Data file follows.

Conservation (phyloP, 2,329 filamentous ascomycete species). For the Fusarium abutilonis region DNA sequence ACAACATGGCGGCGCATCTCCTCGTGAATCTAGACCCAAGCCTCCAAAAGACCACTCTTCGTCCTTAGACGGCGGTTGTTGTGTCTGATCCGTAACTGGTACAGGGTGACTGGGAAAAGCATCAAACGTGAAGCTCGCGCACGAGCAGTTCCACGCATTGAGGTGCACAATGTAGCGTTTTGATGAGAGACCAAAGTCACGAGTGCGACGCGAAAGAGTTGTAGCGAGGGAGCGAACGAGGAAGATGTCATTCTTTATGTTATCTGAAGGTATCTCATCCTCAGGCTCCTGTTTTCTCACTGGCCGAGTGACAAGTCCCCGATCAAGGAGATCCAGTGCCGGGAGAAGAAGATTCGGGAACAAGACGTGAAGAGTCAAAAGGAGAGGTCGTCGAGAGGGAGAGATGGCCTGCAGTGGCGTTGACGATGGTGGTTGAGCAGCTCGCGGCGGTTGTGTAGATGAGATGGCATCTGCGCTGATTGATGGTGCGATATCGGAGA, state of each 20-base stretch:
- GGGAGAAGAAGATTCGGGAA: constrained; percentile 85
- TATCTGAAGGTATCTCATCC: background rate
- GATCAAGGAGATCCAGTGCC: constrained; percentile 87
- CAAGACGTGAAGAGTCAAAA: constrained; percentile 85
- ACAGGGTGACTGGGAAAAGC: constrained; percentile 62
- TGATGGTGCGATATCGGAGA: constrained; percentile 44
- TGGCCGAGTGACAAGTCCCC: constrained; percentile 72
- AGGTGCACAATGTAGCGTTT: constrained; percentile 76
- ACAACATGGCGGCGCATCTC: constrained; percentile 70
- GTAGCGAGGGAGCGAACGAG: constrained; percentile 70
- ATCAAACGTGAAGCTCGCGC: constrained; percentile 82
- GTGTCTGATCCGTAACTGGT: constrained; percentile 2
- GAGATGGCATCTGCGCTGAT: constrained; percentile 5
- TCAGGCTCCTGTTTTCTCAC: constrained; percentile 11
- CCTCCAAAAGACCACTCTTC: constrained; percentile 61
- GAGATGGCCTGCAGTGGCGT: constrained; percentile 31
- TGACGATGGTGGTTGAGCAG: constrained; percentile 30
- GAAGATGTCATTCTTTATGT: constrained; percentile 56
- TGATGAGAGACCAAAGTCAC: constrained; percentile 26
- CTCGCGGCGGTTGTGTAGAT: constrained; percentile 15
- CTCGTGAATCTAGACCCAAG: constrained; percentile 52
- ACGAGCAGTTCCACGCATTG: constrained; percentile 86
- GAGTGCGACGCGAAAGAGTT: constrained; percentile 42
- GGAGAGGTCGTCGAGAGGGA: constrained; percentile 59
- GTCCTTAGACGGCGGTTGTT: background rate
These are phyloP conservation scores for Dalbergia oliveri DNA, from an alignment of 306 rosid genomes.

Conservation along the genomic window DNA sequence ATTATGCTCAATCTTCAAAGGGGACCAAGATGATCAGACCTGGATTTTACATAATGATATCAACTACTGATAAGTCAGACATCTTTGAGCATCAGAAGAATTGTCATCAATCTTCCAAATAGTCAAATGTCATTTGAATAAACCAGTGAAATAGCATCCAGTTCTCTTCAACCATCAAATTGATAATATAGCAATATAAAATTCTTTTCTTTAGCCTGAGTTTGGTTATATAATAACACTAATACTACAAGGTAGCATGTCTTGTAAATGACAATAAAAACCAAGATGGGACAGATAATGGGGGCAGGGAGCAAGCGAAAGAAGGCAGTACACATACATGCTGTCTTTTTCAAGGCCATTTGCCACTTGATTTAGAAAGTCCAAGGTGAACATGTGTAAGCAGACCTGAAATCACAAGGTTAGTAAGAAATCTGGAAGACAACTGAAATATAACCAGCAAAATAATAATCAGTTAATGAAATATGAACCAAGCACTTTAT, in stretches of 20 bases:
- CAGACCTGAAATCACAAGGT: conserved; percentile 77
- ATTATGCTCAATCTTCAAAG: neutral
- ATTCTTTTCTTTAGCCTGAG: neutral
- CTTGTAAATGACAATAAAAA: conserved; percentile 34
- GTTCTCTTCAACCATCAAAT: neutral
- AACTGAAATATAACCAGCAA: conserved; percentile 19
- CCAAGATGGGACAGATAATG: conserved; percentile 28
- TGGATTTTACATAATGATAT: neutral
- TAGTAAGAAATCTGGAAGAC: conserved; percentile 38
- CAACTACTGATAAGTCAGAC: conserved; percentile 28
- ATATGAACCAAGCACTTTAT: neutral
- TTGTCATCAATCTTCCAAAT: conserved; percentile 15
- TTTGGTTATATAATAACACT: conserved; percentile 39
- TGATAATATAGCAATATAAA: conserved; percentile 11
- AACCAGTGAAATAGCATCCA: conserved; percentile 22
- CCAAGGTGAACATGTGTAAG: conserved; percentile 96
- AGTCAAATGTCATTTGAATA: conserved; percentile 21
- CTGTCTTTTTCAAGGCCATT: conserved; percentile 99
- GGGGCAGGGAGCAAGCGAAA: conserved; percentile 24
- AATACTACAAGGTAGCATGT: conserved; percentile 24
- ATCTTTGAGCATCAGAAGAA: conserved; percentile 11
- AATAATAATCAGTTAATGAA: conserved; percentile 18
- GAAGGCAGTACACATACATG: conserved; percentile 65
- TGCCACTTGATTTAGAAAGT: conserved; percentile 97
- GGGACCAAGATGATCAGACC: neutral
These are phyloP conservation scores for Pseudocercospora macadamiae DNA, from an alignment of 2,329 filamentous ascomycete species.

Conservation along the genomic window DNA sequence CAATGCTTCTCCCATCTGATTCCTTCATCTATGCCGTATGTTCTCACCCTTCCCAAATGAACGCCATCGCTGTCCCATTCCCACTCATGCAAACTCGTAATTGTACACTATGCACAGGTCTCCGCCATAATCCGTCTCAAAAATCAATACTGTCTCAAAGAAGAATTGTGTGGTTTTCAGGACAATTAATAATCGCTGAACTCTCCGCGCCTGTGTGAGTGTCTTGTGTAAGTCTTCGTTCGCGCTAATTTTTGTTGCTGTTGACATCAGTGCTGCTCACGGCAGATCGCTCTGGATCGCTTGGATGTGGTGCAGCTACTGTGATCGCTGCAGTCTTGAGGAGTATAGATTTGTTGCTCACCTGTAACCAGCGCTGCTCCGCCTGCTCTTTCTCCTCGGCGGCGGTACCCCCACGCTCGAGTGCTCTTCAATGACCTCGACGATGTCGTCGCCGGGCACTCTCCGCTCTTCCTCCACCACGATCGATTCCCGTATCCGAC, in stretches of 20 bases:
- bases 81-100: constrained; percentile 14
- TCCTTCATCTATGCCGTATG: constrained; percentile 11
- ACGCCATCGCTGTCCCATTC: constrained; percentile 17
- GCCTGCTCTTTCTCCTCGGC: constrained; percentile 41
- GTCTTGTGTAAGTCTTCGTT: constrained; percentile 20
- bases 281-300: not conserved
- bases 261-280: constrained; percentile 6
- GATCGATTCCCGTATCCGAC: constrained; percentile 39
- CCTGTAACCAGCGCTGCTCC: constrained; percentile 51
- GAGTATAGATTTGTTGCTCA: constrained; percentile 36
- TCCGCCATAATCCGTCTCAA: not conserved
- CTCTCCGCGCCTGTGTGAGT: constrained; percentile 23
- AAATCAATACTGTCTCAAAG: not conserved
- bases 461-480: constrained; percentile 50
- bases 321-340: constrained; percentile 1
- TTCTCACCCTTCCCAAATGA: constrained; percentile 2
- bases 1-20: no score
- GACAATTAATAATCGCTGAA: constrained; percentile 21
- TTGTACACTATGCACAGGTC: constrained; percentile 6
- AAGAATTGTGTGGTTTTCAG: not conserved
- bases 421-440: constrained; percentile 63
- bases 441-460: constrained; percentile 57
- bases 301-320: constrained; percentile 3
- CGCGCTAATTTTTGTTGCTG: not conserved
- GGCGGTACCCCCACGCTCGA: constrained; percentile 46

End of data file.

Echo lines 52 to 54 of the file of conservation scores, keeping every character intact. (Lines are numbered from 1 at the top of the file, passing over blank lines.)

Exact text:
- TGCCACTTGATTTAGAAAGT: conserved; percentile 97
- GGGACCAAGATGATCAGACC: neutral
These are phyloP conservation scores for Pseudocercospora macadamiae DNA, from an alignment of 2,329 filamentous ascomycete species.